Senate to Focus on Renewable Energy and Transmission
For decades both the Federal government and industry has preferred the older, dirtier and more expensive fossil fuels over renewable energy. But that may be changing as the U.S. Senate Energy & Natural Resources Committee begins hearings focusing exclusively on renewable energy and transmission.
Senate Majority Leader Harry Reid, D., Nevada, told the committee members, during a June 2008 meeting, that Nevada has set a goal of 20% alternative energy use by the year 2015 and encouraged them to consider a national goal of 20% renewable by 2020. If the nation had such a goal, according to Senator Reid, it would create at least 185,000 new jobs and save consumers $10.5 billion in lower electricity and natural gas bills.”
A recent U.S. Department of Energy study found that wind alone could provide 20% of U.S. electricity – the same amount currently provided by nuclear power – by 2030. However, wind, like solar would requires an investment in new transmission. In addition the report noted that the transmission investment needed for wind to provide 20% of U.S. electricity by 2030 would be about $60 billion, or about $3 billion per year. This is a modest amount compared to the $8 billion spent annually in recent years on the current aged transmission infrastructure.
Debating Fossil Fuels Pros And Cons
Don Furman, Senior Vice President of Iberdrola Renewables, and President-elect of the American Wind Energy Association (AWEA) agreed with the report pointing out that the existing and aging electric transmission system was not designed to tap renewables, but regardless must be upgraded.
In testimony prepared for the Senate committee, T. Boone Pickens noted that, “It is clear that renewable energy sources are an essential national security strategy. We need a national electricity transmission system to carry this electricity, be it wind, solar, biofuels or other alternatives.”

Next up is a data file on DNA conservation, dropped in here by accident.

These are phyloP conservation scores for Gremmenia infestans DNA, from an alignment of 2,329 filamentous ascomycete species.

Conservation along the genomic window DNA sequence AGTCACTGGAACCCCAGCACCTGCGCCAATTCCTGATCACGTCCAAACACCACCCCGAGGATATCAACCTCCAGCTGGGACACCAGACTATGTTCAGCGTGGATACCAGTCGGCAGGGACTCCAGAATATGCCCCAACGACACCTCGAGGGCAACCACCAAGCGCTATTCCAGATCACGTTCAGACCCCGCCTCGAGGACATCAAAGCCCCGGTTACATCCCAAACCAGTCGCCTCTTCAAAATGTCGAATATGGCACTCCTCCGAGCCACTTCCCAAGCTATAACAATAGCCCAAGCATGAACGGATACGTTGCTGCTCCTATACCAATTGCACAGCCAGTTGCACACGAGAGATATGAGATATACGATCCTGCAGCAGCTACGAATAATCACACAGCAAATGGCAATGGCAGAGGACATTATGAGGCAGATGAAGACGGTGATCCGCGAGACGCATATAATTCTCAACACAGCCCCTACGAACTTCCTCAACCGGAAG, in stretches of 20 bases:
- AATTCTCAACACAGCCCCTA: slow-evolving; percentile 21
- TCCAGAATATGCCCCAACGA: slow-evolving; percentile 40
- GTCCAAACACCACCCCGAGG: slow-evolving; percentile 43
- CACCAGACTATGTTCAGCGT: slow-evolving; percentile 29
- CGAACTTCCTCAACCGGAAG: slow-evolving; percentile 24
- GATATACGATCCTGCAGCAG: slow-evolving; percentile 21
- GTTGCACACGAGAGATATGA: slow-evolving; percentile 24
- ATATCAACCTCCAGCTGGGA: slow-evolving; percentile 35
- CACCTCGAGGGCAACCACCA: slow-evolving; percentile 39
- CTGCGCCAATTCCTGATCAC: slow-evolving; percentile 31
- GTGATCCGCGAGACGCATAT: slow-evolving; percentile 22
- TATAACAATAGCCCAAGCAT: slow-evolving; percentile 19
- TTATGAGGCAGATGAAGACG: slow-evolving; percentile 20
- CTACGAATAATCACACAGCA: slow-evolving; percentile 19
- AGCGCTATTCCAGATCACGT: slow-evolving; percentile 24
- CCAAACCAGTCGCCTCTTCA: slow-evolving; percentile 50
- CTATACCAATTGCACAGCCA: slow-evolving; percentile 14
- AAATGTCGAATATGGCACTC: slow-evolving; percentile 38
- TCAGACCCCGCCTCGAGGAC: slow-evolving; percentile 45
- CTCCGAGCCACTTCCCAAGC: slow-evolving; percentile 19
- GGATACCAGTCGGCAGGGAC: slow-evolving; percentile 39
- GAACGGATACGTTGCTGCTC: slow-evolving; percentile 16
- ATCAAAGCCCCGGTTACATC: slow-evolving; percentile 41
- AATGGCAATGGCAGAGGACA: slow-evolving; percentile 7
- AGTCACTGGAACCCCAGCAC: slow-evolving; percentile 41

Senator Reid pointed out that the nationwide investment in transmission has declined for over two decades while “electricity sales have nearly doubled, prices have risen, and consumer demand continues to grow.”
It appears that the nation must make a significant investment in the transmission grid but such an investment will be required even if we ignore renewables. The Brattle Group has estimated that the nation will need $1.5 trillion for distribution and transmission between 2010 and 2030.
Unlike war spending, investing in renewables makes economic sense it creates substantial savings to both utilities and consumer said the Midwest Independent System Operator (MISO) in a recent study on wind energy. From their study they concluded that transmitting wind energy from North and South Dakota to New York City on a new 5,000 mile 765-kV transmission line would result in substantial savings for consumers.
But, that investment must be smart. And that does not mean relying on coal and linking existing and highly inefficient coal plants by Federal energy corridors.
Further any cost and benefit analysis of the transmission of wind and solar vs. continued development in fossil fuels must include the impact on global warming.
Senator Reid has begun addressing the problem by introducing S.2076 he suggests would “tackle several of the obstacles to new investment in renewable electricity transmission.” Weighing up fossil fuels pros and cons debate, it is clear investment is required.